Peculiarities of trekking in the Himalayas

Trekking, hiking, walking in the Himalayas. We share the experience of walking in the highest mountains of the world
Post Reply
  • Author
  • Message
Offline
User avatar
Администратор
Posts: 344
Joined: 27 Nov 2014, 04:32
Contact:

Peculiarities of trekking in the Himalayas

Post by Traveler »

1. The main feature is the height. So, classical trekking to Everest base camp starts at 2860m (Lukla) and reaches 5400m in EBC. As a rule, on the second day of the journey, travelers reach Namche Bazaar at an altitude of 3440m. This is exactly the height at which altitude sickness often manifests itself - headache, indigestion, nausea, lack of appetite, etc. Healing from a serious "miner" can only be downhill. If the symptoms are not very significant, you can not go down. And to walk slowly and without a backpack, up and down the hills, and spend the night as low as possible.

2. All popular Himalayan trekking routes are well equipped. Quite wide trails are laid, high-quality bridges across turbulent rivers. In the villages there are many hotels and loggias (guest houses for tourists), restaurants are often found along the way (in the understanding of a Westerner, eateries, but with quite edible, fresh, and sometimes even tasty food), and grocery stores. Therefore, many attributes of a mountain hike in the mountains of the post-Soviet space, such as a tent, kilograms of provisions and kitchen utensils, disappear. The weight of a backpack can be about 8-12 kg, which is quite within the power of even a novice tourist. If you have more backpack weight, but there is no desire to carry heavy loads, you can easily hire a local Sherpa who will gladly carry your load for 5-10 dollars a day.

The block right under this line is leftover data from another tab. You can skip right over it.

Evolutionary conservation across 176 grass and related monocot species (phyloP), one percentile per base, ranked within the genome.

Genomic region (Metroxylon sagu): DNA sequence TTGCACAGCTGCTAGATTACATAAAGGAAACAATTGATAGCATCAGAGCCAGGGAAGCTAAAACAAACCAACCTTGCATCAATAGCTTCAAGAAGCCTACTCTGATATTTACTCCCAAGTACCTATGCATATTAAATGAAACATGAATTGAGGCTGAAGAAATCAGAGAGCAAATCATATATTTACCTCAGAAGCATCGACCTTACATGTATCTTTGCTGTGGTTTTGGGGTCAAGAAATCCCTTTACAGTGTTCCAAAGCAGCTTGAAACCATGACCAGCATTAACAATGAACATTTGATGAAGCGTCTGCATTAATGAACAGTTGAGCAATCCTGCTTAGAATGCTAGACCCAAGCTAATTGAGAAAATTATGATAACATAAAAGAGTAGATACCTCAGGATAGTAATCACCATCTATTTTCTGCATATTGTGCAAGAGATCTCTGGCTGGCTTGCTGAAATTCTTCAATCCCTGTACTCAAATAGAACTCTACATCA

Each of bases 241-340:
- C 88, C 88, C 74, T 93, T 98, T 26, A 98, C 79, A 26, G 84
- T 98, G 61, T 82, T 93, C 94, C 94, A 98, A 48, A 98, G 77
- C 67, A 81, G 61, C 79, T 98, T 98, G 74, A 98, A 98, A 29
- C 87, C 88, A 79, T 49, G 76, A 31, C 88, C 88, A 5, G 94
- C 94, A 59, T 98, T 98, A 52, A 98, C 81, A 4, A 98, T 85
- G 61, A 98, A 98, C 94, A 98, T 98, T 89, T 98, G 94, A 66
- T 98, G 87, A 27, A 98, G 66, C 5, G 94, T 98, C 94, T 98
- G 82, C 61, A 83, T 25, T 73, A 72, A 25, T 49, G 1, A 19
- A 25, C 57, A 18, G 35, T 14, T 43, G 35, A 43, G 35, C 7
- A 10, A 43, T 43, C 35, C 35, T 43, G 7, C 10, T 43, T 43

3. The temperature difference is 20-30°, both between day and night, and at the beginning / end of trekking. Below, everything blooms and smells sweet (subtropics), above - snow and stones. Therefore, the puff will be a wonderful and easy addition to your clothes. Don't forget to take a sleeping bag. Downy is the best choice, but any cheap option will do. The fact is that there are warm blankets in the loggias, but there is no bed linen, or it has not been washed for several months. At worst, you can do without a sleeping bag, but then you have to sleep dressed, which is not very conducive to a good rest.

4. Popular Himalayan trails are quite safe. On the trail you will constantly meet normal locals. Up and down like ants carrying heavy loads. There will also be caravans of horses, mules, or yaks, exotic for Europeans, raising dust in a column. And of course, a huge number of travelers from all over the world. It is hard to go astray, although there are not so many signs. In addition, all routes have detailed maps and descriptions.
Post Reply

Who is online

Users browsing this forum: No registered users and 0 guests